MacKenzie Lake and valley, on a hiking trip along the Routeburn Track.

Megan Fork

The joys of fieldwork in Canterbury dairy farms: rain and cow pies.

Finally, I wanted to give you a brief visual taste of some of my masters’ fieldwork.  My thesis project asked how dissolved organic carbon (DOC) of varying source and concentration affects nitrogen cycling in rivers of northern Florida.  I found that rivers with higher concentrations of DOC are more likely to have carbon-limited denitrification (a microbial process that converts nitrate, a major pollutant that leads to eutrophication in many waterways and coastal oceans, into atmospheric nitrogen gas), due to a lower biomass of labile-carbon-producing aquatic plants.  For those who want a more thorough explanation, please feel free to check out my thesis on the Florida International University digital commons.  In these pictures, note the amazingly clear water of the spring fed rivers (low in DOC, and what there is coming mainly from aquatic sources), and the mirror like reflections and incredibly dark stained water of blackwater rivers (high in DOC, which is mainly from terrestrial sources).  Altogether not a bad place to spend one’s field days:


Relaxed canoeing downstream in the Rainbow River. Not a bad way to spend a day!


Picturesque morning panorama of the Rainbow River.


Vegetation in the Rainbow River. Extremely clear water and stable flow allows spring fed systems like this one to support very dense beds of macrophytes like this one.


Cool formation in the karst banks of the Ichetucknee River. The Floridan aquifer is made of this limestone karst, resulting in very cool and complex flowpaths.


When I do fieldwork, it's usually about this graceful...


Lower Rock Spring Run. The headwaters of this waterway are spring-fed and very clear, but along its length, the river picks up a lot of DOC of terrestrial origin, staining the waters like a strong cup of tea.


A view of the lower Wekiva River. This river, like the Rock Springs run, picks up a some colored dissolved organic matter over its length, but this river supports fairly dense beds of vegetation.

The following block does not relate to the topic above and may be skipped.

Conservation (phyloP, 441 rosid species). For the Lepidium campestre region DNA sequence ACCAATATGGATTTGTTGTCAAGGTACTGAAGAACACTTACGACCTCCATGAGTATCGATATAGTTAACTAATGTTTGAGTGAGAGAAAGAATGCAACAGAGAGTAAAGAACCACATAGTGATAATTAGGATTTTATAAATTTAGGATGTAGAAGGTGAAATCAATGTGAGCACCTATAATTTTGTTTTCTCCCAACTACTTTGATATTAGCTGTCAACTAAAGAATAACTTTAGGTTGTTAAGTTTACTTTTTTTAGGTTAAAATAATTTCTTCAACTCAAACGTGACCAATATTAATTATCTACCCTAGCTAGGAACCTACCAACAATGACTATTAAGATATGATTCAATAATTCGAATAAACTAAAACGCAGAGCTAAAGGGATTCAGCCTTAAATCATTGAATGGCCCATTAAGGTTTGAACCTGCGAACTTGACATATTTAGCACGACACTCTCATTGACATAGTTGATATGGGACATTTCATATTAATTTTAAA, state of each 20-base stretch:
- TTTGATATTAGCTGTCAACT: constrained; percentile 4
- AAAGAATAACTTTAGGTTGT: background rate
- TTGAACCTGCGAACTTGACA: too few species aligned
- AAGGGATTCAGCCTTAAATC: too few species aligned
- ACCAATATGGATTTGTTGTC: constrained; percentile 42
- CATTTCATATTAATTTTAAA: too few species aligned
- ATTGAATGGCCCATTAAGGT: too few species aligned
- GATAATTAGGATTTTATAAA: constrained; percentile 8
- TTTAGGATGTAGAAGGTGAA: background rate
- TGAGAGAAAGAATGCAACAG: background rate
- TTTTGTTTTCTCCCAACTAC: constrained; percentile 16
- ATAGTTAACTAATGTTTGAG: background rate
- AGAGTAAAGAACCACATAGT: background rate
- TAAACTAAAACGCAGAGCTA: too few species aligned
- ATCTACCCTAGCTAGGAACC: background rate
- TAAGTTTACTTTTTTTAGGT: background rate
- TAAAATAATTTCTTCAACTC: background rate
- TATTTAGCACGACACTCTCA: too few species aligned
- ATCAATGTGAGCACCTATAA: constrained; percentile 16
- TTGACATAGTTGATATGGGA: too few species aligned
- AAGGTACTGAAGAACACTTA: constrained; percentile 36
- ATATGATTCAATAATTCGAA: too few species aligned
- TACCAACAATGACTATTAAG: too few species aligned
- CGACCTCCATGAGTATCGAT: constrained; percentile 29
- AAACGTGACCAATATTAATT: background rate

Dark waters and mirror-like reflections of cypress in the Withlacoochee River.


Very high concentrations of colored DOC in the headwaters of the Withlacoochee River means the water attenuates light very quickly.


Mixing of clear water and dark-stained blackwater at a confluence of these two types of rivers.


Sediment sampling in the blackwater Withlacoochee River.


Glamorous sediment samples - what this photo cannot capture is the lovely sulfurous "rotten egg smell" often associated with anoxic sediments.


A pretty view of Blackwater Creek.


Fieldwork in northern/central Florida - watch your head!

So those are some of the experiences that have led me to the PhD program at Duke. As I continue with my blog, I’m planning to share some of my opinions, observations, and musings about the process of graduate school and of science generally. I want to help communicate about how the process works and how scientists think (though thinking like a scientist is still very much something I am learning how to do) because I feel that the world has a deficit of science literacy.  My task to you, dear reader, is to call me out when I’m being obtuse, biased, or just plain wrong.  Please help me become a better science communicator!

Thanks for reading, and please stay tuned!


3 thoughts on “A visual tour of my path to the Nicholas School

  1. Awesome photos and blog post, Megan! Thanks for taking us along on your journey to PhDeep. Also, New Zealand holds a very special place in my heart, so let’s exchange stories about our experiences there sometime!

  2. Megan,I really enjoyed reading your blog! Sounds like brains kind of run through our family’s veins. My parents travel all around the world and still insist New Zealand is the most beautiful place on our earth! Good luck with all of your endeavor’s! Kristi Smith Kramer